The characters in The Illumination all struggle with human connection. Do you believe that a true connection between two people is possible?
Absolutely I do. (Don’t you?) That’s not to say that other people don’t retain their shadowy spaces, their mysteries, and it’s not to say that human connections don’t vacillate or erode over time, but frequently enough I’ve understood what someone else was experiencing at the same time someone else understood what I was experiencing and we both knew it—far too often to believe that such a thing is at all rare or illusory. It’s my suspicion that this ability to suddenly and intuitively perceive the deep center of someone else’s humanity, to take it into your stomach and feel it as if it were your own, is where characters with souls, or at least the illusion of souls, come from.
What is your writing process like? How was the process of writing The Illumination different than that of other books you’ve published?
Slow, slow, slow, but then I’ve stopped expecting it to be otherwise. Lately I’ve been attracted to an idea I heard in an interview with the writer Barry Lopez. He talks about the Japanese word “kotodama,” which means that each word has within it a spiritual interior. “Your work is to take care of the spiritual interior of the language,” he says. “The word is like a vessel that carries something ineffable. And you must be the caretaker for that.” The difficulty, then, lies in attempting to treat every word with the respect it demands. That’s the process by which I try to keep a story in motion, by investigating words for their insinuations, their dim traces of other times and places, and trying to fit each one properly to the next. But maybe you’re curious about the process by which I actually begin a story. For me, the introductory features of a story—if not its most essential elements—are its shape, its tone, and what I’ll call its presiding notion. I’ve already talked about the presiding notion behind The Illumination—the correspondence of pain with light. The book’s tone is probably inseparable from the rhythms and melodies and stillnesses and promises and fluctuations and mannerisms of its sentences. As for its shape, very rarely do I begin writing a story without knowing roughly how long it will be, how many divisions it will have, and how its sections will rest alongside each other. I conceived of this particular book as something like a set of six transparencies, each nearly the same size, each containing its own odd abstractions of line and color, which finally, when layered one on top of the other, would reveal a single complete image.
What are you reading currently? What books are you planning on reading next?
My reading life is the opposite of my writing life—fast, fast, fast. If you ask me again in a few days, I’ll have a new answer for you. For now, though, I just finished The Golden Age, which is a fictional travelogue by the Czech writer Michal Ajvaz about an unusual island civilization that seems to organize its entire social, political, and recreational life around the idea that the boundaries between things are infinitely mutable, as if everything in the world needed only the slightest flick of a finger in order to become something else altogether. Right now I’m reading The Cost of Living: Early and Uncollected Stories by Mavis Gallant. The next books on my stack are a story collection by Pamela Zoline called The Heat Death of the Universe and Other Stories, a children’s novel by Lydia Millet called The Fires Beneath the Sea, and a novel by Michael Crummey called Galore. And the new releases I’m most looking forward to this summer are a couple of translations: Proud Beggars by the French-Egyptian novelist Albert Cossery and The Seamstress and the Wind by the Argentine novelist Cesar Aira.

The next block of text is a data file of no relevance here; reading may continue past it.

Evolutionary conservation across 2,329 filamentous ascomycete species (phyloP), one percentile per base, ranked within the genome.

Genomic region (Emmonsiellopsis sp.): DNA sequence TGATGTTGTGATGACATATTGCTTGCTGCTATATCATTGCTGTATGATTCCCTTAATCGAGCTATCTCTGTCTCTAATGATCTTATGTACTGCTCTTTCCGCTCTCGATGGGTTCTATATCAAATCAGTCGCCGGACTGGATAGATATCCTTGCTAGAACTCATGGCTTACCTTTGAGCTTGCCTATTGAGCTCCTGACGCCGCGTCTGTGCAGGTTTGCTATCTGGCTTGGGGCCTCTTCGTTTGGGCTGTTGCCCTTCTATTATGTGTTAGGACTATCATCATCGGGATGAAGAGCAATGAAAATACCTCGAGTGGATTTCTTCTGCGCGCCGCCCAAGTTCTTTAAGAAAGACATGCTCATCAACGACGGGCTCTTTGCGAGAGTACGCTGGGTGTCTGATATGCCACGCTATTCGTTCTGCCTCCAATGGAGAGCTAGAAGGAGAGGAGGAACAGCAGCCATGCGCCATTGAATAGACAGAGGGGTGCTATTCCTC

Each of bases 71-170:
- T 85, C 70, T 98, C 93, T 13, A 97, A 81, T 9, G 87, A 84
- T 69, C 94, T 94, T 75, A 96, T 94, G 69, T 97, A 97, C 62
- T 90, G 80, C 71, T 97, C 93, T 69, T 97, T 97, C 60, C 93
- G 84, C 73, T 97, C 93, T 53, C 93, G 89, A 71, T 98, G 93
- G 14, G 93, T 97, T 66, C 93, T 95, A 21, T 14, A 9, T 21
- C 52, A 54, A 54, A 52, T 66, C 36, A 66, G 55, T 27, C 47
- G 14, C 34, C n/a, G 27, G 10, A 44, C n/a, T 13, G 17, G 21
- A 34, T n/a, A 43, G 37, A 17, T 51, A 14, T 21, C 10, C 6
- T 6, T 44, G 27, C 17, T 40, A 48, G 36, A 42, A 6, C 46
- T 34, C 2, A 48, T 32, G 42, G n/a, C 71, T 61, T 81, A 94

What advice, if any, do you have for young writers?
Antoine de Saint-Exupery wrote, “If you want to build a ship, don’t drum up people together to collect wood and don’t assign them tasks and work, but rather teach them to long for the endless immensity of the sea.” First, then—and this goes almost without saying—you should read as much as you can. That’s what other books—or at least the great ones—are: the immensity of the sea. And there’s nothing wrong with learning from what you read by osmosis rather than careful study, either. Sometimes I’ll return to a book I admire to examine its clockwork, of course, but I can’t imagine giving up the essential pleasure of reading for the more mercenary pleasure of reading-like-a-writer. The price is too high. I also think it’s useful to discover whether you’re the kind of writer who moves a story forward sentence by sentence or paragraph by paragraph: they’re two different ways of conveying meaning, and it’s good to know which one suits you. A friend of mine proposed what she calls the “fractal theory” of writing, the idea being that just as fractal images are made up of many different iterations of a single shape, a well-worked piece of fiction should allow you to extract any sentence (or paragraph, depending) and have a small piece that could be spun around on itself to produce something like the whole—not the whole narrative effect, exactly, but the whole rhythmic effect, the whole linguistic effect. I like this idea, too.